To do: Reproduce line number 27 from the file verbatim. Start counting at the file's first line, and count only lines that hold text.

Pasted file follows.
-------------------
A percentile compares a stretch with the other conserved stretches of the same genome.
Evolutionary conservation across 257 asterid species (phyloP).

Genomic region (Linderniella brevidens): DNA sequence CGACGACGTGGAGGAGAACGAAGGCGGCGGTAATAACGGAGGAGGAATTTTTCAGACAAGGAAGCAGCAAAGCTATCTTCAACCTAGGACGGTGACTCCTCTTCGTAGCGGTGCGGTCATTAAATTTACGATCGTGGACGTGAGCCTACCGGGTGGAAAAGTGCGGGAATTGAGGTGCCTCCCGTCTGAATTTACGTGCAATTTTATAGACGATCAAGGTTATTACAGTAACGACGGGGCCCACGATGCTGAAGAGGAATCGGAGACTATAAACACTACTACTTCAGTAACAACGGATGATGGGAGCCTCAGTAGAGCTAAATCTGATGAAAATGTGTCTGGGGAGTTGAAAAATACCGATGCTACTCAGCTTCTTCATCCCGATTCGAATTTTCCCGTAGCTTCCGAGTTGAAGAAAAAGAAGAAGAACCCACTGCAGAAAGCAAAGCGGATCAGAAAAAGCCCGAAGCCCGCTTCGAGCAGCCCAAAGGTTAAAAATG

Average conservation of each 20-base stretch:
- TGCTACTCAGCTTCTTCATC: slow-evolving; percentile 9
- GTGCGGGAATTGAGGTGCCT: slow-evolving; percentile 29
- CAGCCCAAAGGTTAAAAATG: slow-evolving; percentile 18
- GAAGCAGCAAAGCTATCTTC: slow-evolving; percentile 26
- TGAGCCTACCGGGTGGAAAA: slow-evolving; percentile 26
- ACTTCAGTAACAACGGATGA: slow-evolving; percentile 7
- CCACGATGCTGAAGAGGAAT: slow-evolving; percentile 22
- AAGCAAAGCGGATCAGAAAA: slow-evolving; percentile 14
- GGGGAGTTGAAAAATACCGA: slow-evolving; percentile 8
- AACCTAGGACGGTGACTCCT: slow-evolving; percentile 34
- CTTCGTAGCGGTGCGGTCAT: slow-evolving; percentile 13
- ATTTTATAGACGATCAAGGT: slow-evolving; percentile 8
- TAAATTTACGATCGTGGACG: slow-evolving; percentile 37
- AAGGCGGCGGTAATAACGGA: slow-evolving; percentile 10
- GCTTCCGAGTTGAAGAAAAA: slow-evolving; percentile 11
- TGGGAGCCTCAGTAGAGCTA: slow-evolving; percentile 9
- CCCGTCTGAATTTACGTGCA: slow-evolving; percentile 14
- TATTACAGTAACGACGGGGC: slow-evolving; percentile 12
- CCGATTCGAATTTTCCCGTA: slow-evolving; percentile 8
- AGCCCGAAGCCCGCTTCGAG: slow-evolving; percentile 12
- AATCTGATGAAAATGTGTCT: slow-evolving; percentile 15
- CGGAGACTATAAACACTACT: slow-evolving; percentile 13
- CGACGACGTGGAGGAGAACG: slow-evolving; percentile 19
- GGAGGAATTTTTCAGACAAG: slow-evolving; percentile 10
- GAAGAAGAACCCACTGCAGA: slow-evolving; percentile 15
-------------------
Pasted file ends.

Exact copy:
- CGACGACGTGGAGGAGAACG: slow-evolving; percentile 19